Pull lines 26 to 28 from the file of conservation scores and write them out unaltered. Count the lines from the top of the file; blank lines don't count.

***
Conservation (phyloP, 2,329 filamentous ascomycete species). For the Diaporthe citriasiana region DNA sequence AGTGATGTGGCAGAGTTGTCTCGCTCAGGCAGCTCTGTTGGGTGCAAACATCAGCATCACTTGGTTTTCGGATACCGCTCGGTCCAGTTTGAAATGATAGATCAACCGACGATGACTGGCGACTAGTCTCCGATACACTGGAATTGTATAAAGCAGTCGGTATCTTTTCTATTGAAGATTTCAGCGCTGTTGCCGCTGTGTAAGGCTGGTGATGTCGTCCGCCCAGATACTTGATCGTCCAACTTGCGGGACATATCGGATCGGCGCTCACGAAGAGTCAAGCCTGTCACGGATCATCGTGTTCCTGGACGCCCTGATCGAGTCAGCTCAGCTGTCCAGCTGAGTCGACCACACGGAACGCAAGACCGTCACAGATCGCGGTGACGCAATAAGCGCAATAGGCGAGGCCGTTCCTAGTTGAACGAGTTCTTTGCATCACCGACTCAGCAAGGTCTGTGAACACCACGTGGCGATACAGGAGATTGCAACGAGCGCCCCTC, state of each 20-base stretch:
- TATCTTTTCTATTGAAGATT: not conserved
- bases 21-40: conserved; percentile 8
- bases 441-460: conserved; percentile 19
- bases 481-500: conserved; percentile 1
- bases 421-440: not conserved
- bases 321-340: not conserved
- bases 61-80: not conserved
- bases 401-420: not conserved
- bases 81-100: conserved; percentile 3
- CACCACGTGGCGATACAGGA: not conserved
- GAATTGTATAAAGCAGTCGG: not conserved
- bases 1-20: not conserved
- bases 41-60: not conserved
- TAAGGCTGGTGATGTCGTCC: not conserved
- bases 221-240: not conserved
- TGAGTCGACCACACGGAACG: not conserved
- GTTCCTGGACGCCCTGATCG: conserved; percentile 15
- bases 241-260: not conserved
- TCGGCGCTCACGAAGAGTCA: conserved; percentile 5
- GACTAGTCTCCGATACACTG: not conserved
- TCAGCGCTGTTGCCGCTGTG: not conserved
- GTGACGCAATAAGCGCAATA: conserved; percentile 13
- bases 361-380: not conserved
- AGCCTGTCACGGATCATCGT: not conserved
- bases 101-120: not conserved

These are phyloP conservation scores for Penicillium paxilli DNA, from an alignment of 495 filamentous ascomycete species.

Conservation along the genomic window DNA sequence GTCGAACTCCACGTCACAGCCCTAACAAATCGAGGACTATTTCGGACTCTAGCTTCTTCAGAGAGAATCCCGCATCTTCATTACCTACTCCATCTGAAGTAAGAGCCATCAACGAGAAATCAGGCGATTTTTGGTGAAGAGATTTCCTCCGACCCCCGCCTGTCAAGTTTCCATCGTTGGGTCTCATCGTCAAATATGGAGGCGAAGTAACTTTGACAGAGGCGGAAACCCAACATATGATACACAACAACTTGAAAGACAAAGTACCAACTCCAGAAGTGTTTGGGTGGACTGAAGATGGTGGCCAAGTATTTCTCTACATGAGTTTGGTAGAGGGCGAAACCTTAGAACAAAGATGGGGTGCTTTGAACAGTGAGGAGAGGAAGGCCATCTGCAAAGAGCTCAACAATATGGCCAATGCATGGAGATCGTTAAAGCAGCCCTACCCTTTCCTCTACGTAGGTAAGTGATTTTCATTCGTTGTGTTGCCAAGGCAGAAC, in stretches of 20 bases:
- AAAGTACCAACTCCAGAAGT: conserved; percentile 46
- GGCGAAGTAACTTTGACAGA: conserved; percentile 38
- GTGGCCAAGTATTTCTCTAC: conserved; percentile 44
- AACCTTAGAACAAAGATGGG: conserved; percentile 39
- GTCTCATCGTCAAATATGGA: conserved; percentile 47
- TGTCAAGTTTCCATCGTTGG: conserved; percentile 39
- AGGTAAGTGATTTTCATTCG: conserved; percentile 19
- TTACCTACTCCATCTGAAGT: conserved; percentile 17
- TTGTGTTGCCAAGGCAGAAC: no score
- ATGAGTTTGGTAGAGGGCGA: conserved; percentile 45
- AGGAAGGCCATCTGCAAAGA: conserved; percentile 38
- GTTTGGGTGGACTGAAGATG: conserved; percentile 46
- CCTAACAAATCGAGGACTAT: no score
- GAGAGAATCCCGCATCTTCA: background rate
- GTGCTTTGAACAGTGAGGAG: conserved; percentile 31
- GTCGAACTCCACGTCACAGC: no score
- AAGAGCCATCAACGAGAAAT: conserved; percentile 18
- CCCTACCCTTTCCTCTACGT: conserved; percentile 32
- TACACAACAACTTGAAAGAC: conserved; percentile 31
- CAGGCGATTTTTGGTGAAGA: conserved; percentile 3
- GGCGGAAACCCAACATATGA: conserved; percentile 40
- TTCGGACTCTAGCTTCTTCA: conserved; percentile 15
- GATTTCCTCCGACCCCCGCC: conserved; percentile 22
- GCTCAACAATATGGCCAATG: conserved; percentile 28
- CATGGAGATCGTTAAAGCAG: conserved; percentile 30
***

- bases 101-120: not conserved

These are phyloP conservation scores for Penicillium paxilli DNA, from an alignment of 495 filamentous ascomycete species.

Conservation along the genomic window DNA sequence GTCGAACTCCACGTCACAGCCCTAACAAATCGAGGACTATTTCGGACTCTAGCTTCTTCAGAGAGAATCCCGCATCTTCATTACCTACTCCATCTGAAGTAAGAGCCATCAACGAGAAATCAGGCGATTTTTGGTGAAGAGATTTCCTCCGACCCCCGCCTGTCAAGTTTCCATCGTTGGGTCTCATCGTCAAATATGGAGGCGAAGTAACTTTGACAGAGGCGGAAACCCAACATATGATACACAACAACTTGAAAGACAAAGTACCAACTCCAGAAGTGTTTGGGTGGACTGAAGATGGTGGCCAAGTATTTCTCTACATGAGTTTGGTAGAGGGCGAAACCTTAGAACAAAGATGGGGTGCTTTGAACAGTGAGGAGAGGAAGGCCATCTGCAAAGAGCTCAACAATATGGCCAATGCATGGAGATCGTTAAAGCAGCCCTACCCTTTCCTCTACGTAGGTAAGTGATTTTCATTCGTTGTGTTGCCAAGGCAGAAC, in stretches of 20 bases: